conference on Somalia
Earlier this week, world leaders gathered in London for a conference on Somalia against the backdrop of a severe and growing crisis.

By Liz McInnes

For the people of Somalia, peace has been a long time coming. After more than 27 years of civil war, political instability and chronic hunger, there are finally reasons to be optimistic about the country’s future. But the long wait for peace and security is not yet over, and this is no time for complacency.

Earlier this week, world leaders gathered in London for a conference on Somalia against the backdrop of a severe and growing crisis. Prolonged drought and a cholera epidemic have created a situation described by the UN as one of the worst humanitarian disasters since the Second World War.

Almost three million Somalis, including 363,000 malnourished children, don’t have enough to eat from day to day, while as many as 1.9 million risk dying from preventable diseases due to a lack of primary healthcare services, the UN has warned.

International conferences can play an important role in helping to draw the world’s attention to crises such as these. But the people of Somalia need much more than a few warm words from Theresa May. Sustained commitment and focus will be crucial in the months and years ahead for the lofty goals of the London conference to be realised.

So what needs to happen next?

First, we need to recognise that there can be no development without security.

In spite of significant progress in the fight against al-Shabaab, the terrorist group continues to pose a major threat.

It is also helping to exacerbate the humanitarian crisis – almost a third of the Somalis most in need of aid are currently in areas under al-Shabaab’s control, with extremely limited humanitarian access as a result.

In the long term security will depend on the presence of strong and capable Somali armed forces, backed up by transparent and accountable governance capable of delivering the services people need. The work of helping to build these institutions is ongoing, and we must do everything we can to support this process.

For the UK, there is also a need to ensure that when we leave the EU our support for Somalia’s future remains as strong as it is today.

The connection may not be obvious. But the fact is that the EU is one of the world’s largest donors of humanitarian assistance to Somalia, and it is EU funding that has helped sustain the African Union mission there. The EU literally pays the salaries of the soldiers fighting al-Shabaab.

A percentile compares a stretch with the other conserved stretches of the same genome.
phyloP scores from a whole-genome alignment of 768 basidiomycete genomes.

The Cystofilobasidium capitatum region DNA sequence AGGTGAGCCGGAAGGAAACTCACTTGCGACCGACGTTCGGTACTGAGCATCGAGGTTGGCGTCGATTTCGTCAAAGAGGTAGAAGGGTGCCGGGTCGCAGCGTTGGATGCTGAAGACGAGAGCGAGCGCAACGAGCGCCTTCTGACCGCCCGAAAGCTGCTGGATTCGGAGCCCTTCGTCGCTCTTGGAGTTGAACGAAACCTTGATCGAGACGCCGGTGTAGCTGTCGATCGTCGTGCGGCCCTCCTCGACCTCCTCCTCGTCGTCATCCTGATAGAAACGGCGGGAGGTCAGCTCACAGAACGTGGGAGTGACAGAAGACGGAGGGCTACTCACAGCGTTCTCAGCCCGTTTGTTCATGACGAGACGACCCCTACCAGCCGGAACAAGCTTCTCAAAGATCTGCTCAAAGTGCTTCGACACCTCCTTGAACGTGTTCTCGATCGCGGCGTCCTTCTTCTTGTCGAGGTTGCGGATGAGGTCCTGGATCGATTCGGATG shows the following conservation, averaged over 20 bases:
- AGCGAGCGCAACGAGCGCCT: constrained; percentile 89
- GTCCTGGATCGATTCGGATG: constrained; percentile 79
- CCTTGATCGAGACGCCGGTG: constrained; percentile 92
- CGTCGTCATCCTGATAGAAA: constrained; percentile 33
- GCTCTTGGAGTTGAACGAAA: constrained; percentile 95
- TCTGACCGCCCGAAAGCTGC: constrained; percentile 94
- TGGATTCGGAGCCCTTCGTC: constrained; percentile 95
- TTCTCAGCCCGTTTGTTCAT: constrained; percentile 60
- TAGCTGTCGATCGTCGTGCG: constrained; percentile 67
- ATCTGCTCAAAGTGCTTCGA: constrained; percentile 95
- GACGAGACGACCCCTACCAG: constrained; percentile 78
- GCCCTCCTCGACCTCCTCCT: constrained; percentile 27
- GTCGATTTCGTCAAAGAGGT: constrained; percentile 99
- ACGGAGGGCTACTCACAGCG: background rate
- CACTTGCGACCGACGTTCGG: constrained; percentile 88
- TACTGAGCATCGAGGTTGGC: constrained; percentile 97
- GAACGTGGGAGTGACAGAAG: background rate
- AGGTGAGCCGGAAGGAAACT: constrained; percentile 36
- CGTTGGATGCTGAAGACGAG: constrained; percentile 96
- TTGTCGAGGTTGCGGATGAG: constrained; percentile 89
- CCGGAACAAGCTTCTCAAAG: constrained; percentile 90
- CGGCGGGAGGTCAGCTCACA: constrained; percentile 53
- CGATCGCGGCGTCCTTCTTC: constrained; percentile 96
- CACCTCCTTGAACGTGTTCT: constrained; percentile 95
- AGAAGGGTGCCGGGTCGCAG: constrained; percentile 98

As a member of both the UN Security Council and the EU, the UK has been able to play a leading role in co-ordinating international assistance for Somalia. So as we prepare to leave the EU, we need to think carefully about how best to maintain British leadership on Somalia as an undiminished force in years to come.

The support the Prime Minister expressed for Somalia this week is obviously welcome. But her failure to even acknowledge the potential challenges of Brexit, much less come up with a plan for tackling them, was a deeply disappointing omission.

A few months ago the former UN Special Envoy for Somalia, British diplomat Nicholas Kay warned that: ‘If by the time the conference in May happens we are having to sound the alarm and discuss the famine issue, that is going to be too late.’

Today, the threat of another famine in Somalia is ringing alarm bells. But it is not yet too late. Helping make sure that Somalia keeps moving forward on what Nicholas Kay described as the country’s ‘bumpy and difficult’ road towards peace and prosperity requires long-term commitment from the international community.

Strong British leadership will be as essential in future as it was in helping secure the commitments made in London yesterday. Our ultimate test will be in ensuring that these ambitious promises are fulfilled. There is little time to waste.

Liz McInnes is Labour’s spokesperson for Africa.

Source: New Statesman Magazine

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